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Mac Miller: The 2016 Rolling Stone Interview

The rapper on getting comfortable with his singing voice, collaborating with Ariana Grande, what Kendrick Lamar taught him and more

OAKLAND, CA - NOVEMBER 09:  Mac Miller performs at the Fox Theater on November 9, 2016 in Oakland, California.  (Photo by Tim Mosenfelder/Getty Images)

Mac Miller went deep on getting comfortable with singing, collaborating with his then-girlfriend Ariana Grande and more in a 2016 interview.

Tim Mosenfelder/Getty Images

In the fall of 2016, Mac Miller had a pleasant phone chat with Rolling Stone while he strolled around a shopping mall in South Africa, where he had a tour stop. He had just released a new album, The Divine Feminine, and was going strong with his then-girlfriend, Ariana Grande. We published segments of the interview in 2016; here’s the complete conversation.

How are you doing?
I’m good. Just doin’ a little hanging out in South Africa. So far so good.

What are you up to there?
We’ve been doing some sightseeing. We went up to a couple hills. The views here are amazing. We got some seafood. Now we’re at the mall. You gotta hit the mall, man! I picked up the South Africa rugby jersey for the show tonight, ‘cause go on at like 11:30 tonight, so it’s gonna be cold. I got some stuff ready that’ll please the hometown. And the jacket is fire. Keep in mind I’m not gettin’ no trash. Nothing that’s not fire.

So, everyone feels like you made the artistic leap on this album. And that’s after the previous album was a big leap. How much are you focused on making those leaps, trying to move forward artistically, trying not to repeat yourself, trying to grow?
I never wanna make the same album twice. So it’s always creating a new world. As far as being conscious about what artistic growth is, I don’t know, man. It’s all music I’ve been making for a while. I guess I forget what people’s perception of me is and that this is surprising. I mean, I want everything to be moving forward. I never wanna move back — and with this album, I think it surprised me how much it surprised people.

You once said that when people compliment your singing, you blush. You sing a ton on this record, comparatively speaking. What has the process been of finding your voice as a singer?
I think just knowing that it’s my voice. That’s what makes it unique and that I’m not gonna be some completely classically trained, spot-on singer who has this ridiculous vocal range. Like, I’m gonna have my own voice. And I think it’s just a journey of getting more and more comfortable with that. It feels like being naked, a little bit. You’re just kinda out there. I’m not gonna sound like Justin Timberlake, and that’s OK. It’s just been a process of doing that and just going for it. And failing, like trying something out and sounding horrible sometimes. That’s fine.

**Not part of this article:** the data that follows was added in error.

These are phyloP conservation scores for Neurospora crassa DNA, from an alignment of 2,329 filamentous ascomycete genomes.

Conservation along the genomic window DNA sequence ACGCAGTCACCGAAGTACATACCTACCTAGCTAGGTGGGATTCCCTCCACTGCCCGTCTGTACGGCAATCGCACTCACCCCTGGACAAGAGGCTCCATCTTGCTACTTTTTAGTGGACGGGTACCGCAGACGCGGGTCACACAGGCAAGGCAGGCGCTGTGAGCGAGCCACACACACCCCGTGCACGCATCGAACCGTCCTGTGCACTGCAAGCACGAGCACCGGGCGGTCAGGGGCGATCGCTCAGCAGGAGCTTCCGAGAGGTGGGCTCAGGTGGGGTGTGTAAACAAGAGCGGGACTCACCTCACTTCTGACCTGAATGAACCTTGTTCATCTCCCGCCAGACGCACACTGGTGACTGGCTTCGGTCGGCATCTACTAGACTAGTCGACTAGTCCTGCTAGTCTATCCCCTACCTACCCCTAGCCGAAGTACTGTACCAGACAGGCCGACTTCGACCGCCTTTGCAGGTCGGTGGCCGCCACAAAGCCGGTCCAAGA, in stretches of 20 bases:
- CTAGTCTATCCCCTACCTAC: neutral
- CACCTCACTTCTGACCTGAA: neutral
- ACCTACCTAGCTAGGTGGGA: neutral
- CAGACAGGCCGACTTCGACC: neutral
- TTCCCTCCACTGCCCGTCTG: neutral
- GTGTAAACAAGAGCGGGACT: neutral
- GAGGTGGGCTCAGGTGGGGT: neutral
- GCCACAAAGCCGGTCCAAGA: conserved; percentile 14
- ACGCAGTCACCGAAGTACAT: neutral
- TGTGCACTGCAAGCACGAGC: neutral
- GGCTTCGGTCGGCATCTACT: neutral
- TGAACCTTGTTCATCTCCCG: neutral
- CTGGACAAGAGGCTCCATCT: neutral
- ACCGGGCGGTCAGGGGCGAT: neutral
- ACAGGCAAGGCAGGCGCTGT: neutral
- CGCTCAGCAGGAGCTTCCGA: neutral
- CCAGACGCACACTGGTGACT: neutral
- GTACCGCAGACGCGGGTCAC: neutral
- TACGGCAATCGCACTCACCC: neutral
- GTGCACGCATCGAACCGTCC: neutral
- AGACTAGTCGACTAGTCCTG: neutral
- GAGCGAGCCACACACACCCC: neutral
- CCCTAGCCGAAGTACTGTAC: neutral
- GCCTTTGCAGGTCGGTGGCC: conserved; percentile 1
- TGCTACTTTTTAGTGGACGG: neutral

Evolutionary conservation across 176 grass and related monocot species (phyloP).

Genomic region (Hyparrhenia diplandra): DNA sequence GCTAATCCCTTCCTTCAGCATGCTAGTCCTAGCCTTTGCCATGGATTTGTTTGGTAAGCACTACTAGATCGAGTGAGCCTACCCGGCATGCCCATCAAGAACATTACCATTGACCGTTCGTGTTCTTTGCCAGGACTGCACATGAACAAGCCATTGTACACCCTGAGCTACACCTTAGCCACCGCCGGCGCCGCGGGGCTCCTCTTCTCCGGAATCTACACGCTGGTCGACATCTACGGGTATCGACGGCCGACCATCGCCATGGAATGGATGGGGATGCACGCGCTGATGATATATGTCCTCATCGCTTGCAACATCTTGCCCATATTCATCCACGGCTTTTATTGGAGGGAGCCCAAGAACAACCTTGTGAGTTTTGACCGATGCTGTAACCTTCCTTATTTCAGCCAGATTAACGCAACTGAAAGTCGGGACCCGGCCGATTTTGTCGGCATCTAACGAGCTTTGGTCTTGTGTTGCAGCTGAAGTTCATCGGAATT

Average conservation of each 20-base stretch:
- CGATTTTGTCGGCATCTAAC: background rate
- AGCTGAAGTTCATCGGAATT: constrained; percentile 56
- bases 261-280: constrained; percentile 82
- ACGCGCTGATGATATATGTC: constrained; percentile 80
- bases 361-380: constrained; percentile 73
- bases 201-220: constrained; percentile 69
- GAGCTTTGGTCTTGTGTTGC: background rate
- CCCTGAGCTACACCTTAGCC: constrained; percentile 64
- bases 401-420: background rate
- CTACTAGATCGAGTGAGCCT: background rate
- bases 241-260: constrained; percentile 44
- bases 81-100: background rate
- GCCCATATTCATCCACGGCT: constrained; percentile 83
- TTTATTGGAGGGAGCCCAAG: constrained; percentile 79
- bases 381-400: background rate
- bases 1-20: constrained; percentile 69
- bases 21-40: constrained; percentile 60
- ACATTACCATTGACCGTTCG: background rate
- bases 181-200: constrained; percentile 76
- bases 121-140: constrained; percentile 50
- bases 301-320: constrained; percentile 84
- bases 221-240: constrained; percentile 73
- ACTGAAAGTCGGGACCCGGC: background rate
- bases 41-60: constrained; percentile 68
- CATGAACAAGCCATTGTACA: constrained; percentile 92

Are there singers who inspired you in that?
There’s no person that I’ve really listened to that’s been, like, oh, “if he can do it, I can do it,” type of thing. It’s really just, like, letting it happen. Having random people say that I have a nice voice is wild to me. But singing live also is a big help just because then you do it, and that’s kinda the most out in the open that you can be. There’s no sitting there and putting reverb on it to make it sound right. It kinda is what it is. So it’s just repetition and practice. And the more I sing, the more comfortable I am with it. And the more I hear myself singing on a record, the more I get used to my own voice. And I stop worrying about what is “good” and “bad.” It’s more just what I do.

When I first heard “My Favorite Part” on some playlist, I didn’t even know it was you. I just thought it was some soulful shit. Take me through how that track came together.
Well, I just wanted it to be something really simple instrumentally. I put that hook together pretty instantly. Then I stayed up the whole entire night going back and forth on whether I was gonna sing or rap on it. Then, like I couldn’t decide and then I just went to sleep — like, I give up. And woke up and decided to just sing. There was possibly a little courage from John Jameson involved, but I just went for it and then I hit Ariana up to get on the record and we went over to a studio and worked on her part.

She has crazy vocal chops. Did you have any concern about singing on a track next to her?
I’m not trying to compete with her singing on any day. Never. When she comes in, she’s supposed to sound angelic. She’s supposed to sound, like, “Wow, this is amazing.” Me, I’m just capturing an emotion.Then our voices together sound how they sound.

Any fear of getting too soft or sappy with a song like that?
I don’t think about that shit, man. I’ve had every kind of perception about me out there you can think of, so all I’m thinking about when I’m making music is the music that I’m making. I’m not worried about how it’s gonna be perceived. I’m not worried about if people are gonna think that I have no business doing this or that. Fuck all that. I’m just creating different planets, so, like, people can enjoy them, come to them … or not. Getting tied up into the whole, like, what the perception of Mac Miller means to the music I’m making is counterproductive. I’m just, like creating.

What did you learn from collaborating with Kendrick Lamar?
He was really feeling what I was working on when I played this stuff for him. We were talking on the phone and he was asking me why I don’t sing more, and I was like, huh, that’s funny. And this was literally, like, two days before we met up to make this song, so I had already had all of this music done, and I was like, “Well, then I guess you’re gonna like the next record.” The more I spend time with people who I consider masters of their craft, I learn that it’s about taking your time, just being patient and not forcing anything and just taking your time with records and, like, letting them come together.